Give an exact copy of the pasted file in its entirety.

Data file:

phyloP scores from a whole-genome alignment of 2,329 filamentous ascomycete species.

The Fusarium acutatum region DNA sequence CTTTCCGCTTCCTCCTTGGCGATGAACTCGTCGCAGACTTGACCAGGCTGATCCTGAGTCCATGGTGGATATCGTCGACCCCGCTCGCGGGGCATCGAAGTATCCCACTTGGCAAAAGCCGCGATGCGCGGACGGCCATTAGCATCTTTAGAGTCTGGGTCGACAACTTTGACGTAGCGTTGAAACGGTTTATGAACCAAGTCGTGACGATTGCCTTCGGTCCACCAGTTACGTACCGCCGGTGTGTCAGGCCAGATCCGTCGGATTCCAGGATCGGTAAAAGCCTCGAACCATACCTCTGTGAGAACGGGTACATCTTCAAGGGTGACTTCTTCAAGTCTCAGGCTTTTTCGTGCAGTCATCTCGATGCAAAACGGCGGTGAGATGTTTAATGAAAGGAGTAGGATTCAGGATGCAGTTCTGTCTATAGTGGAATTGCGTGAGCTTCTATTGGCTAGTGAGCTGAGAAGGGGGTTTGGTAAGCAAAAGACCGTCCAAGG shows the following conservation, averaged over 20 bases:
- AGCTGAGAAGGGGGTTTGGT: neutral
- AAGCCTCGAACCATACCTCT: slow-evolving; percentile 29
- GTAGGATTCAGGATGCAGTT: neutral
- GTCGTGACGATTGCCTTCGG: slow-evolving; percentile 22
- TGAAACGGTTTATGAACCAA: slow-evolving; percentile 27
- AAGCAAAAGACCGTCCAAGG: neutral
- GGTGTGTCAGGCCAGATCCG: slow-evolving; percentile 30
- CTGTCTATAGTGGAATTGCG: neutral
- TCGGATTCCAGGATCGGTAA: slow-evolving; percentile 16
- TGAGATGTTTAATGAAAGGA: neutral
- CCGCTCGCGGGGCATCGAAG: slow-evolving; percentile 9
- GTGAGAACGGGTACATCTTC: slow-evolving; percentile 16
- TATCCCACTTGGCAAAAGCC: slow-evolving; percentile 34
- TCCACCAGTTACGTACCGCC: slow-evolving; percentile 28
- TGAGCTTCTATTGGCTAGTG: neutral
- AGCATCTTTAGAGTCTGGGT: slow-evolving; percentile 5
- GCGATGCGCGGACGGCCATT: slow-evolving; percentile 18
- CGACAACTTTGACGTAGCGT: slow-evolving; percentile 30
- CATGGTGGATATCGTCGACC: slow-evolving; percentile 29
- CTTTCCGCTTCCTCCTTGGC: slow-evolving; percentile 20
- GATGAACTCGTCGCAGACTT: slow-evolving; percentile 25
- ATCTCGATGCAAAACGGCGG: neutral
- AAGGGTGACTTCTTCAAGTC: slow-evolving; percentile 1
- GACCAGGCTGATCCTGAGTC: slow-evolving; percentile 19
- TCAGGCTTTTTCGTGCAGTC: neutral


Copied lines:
phyloP scores from a whole-genome alignment of 2,329 filamentous ascomycete species.

The Fusarium acutatum region DNA sequence CTTTCCGCTTCCTCCTTGGCGATGAACTCGTCGCAGACTTGACCAGGCTGATCCTGAGTCCATGGTGGATATCGTCGACCCCGCTCGCGGGGCATCGAAGTATCCCACTTGGCAAAAGCCGCGATGCGCGGACGGCCATTAGCATCTTTAGAGTCTGGGTCGACAACTTTGACGTAGCGTTGAAACGGTTTATGAACCAAGTCGTGACGATTGCCTTCGGTCCACCAGTTACGTACCGCCGGTGTGTCAGGCCAGATCCGTCGGATTCCAGGATCGGTAAAAGCCTCGAACCATACCTCTGTGAGAACGGGTACATCTTCAAGGGTGACTTCTTCAAGTCTCAGGCTTTTTCGTGCAGTCATCTCGATGCAAAACGGCGGTGAGATGTTTAATGAAAGGAGTAGGATTCAGGATGCAGTTCTGTCTATAGTGGAATTGCGTGAGCTTCTATTGGCTAGTGAGCTGAGAAGGGGGTTTGGTAAGCAAAAGACCGTCCAAGG shows the following conservation, averaged over 20 bases:
- AGCTGAGAAGGGGGTTTGGT: neutral
- AAGCCTCGAACCATACCTCT: slow-evolving; percentile 29
- GTAGGATTCAGGATGCAGTT: neutral
- GTCGTGACGATTGCCTTCGG: slow-evolving; percentile 22
- TGAAACGGTTTATGAACCAA: slow-evolving; percentile 27
- AAGCAAAAGACCGTCCAAGG: neutral
- GGTGTGTCAGGCCAGATCCG: slow-evolving; percentile 30
- CTGTCTATAGTGGAATTGCG: neutral
- TCGGATTCCAGGATCGGTAA: slow-evolving; percentile 16
- TGAGATGTTTAATGAAAGGA: neutral
- CCGCTCGCGGGGCATCGAAG: slow-evolving; percentile 9
- GTGAGAACGGGTACATCTTC: slow-evolving; percentile 16
- TATCCCACTTGGCAAAAGCC: slow-evolving; percentile 34
- TCCACCAGTTACGTACCGCC: slow-evolving; percentile 28
- TGAGCTTCTATTGGCTAGTG: neutral
- AGCATCTTTAGAGTCTGGGT: slow-evolving; percentile 5
- GCGATGCGCGGACGGCCATT: slow-evolving; percentile 18
- CGACAACTTTGACGTAGCGT: slow-evolving; percentile 30
- CATGGTGGATATCGTCGACC: slow-evolving; percentile 29
- CTTTCCGCTTCCTCCTTGGC: slow-evolving; percentile 20
- GATGAACTCGTCGCAGACTT: slow-evolving; percentile 25
- ATCTCGATGCAAAACGGCGG: neutral
- AAGGGTGACTTCTTCAAGTC: slow-evolving; percentile 1
- GACCAGGCTGATCCTGAGTC: slow-evolving; percentile 19
- TCAGGCTTTTTCGTGCAGTC: neutral